Transfer: get{OneToMany|ManyToMany}Iterator() Never-Ending Loop

Posted on July 11, 2008 at 7:11 AM in ColdFusion, Transfer

When using Transfer in your application, you'll often have a One-to-Many (o2m) or a Many-to-Many (m2m) relationship in your Transfer config file. If you review the generated methods docs, you will see that you can grab an iterator with which to loop over the object collection. When you do, don't be a dweeb like me and create a never-ending loop.

Look carefully at the following two snippets of code.

Sample 1:

  1. <cfscript>
  2. var i = 0;
  3. var temp = "";
  4. var iterator = getEmailIterator();
  5. while ( iterator.hasNext() ) {
  6. temp = iterator.next();
  7. i = i+1;
  8. }
  9. return i;
  10. </cfscript>

Sample 2:

  1. <cfscript>
  2. var i = 0;
  3. var temp = "";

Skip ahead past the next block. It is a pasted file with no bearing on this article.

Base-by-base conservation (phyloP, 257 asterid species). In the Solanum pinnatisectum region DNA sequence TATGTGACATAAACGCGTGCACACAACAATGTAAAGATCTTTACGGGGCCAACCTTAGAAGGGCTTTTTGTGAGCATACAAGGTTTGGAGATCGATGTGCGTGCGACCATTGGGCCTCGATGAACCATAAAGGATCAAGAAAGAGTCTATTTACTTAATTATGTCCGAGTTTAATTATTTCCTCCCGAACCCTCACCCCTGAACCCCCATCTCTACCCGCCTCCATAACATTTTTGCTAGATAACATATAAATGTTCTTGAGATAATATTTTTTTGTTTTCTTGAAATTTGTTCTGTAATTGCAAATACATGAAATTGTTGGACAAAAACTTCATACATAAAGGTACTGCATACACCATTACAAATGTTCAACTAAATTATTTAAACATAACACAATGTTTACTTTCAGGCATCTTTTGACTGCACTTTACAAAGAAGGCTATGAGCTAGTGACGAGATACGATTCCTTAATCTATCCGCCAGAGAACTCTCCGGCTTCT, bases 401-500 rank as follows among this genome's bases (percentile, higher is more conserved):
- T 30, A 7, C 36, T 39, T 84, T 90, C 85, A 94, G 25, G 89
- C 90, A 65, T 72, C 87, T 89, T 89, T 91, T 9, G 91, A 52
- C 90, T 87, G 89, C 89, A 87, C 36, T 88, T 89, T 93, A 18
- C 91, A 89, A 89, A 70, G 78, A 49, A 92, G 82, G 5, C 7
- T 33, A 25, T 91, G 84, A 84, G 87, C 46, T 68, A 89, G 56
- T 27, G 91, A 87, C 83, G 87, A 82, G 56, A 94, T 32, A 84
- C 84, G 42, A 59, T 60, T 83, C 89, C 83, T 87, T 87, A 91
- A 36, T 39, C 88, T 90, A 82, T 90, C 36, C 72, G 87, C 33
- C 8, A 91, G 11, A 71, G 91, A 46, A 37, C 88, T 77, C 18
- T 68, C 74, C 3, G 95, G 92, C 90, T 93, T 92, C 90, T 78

4. while ( getEmailIterator().hasNext() ) {
  5. temp = getEmailIterator().next();
  6. i = i+1;
  7. }
  8. return i;
  9. </cfscript>

See the difference in them? It's rather subtle, but it'll bring your processor to its knees if you choose the wrong one. Which one is right? Which one is wrong?

This post is probably of very little benefit to anyone else. Honestly, I decided to write it while it was fresh on my mind so that (a) hopefully I will remember it better [since I wrote it down], and (b) so I can refer back to it the next time I forget again and cripple my server with the wrong version... again. (Yeah, I did. You can quit laughing now.)

"Well, which damn one is it, Quack?"

Oh, yeah. Sorry, I forgot about that. If you chose Sample 1 as the correct one, you owe yourself a pat on the back. If you chose Sample 2 as the correct one, welcome to my world, my friend!

Comments
(Comment Moderation is enabled. Your comment will not appear until approved.)

On 5/29/09 at 3:46 PM, pedro said:

uhm... At first I thought both should behave the same way, as I assumed that the variable "iterator" was a reference to the iterator instance... I guess not... and it's actually very clear from the documentation you pointed to. The get...Iterator method returns a java.util.Iterator: "...creates a Iterator on a shallow copy of the collection."

Thanks for the post. Insteresting!

Pedro.
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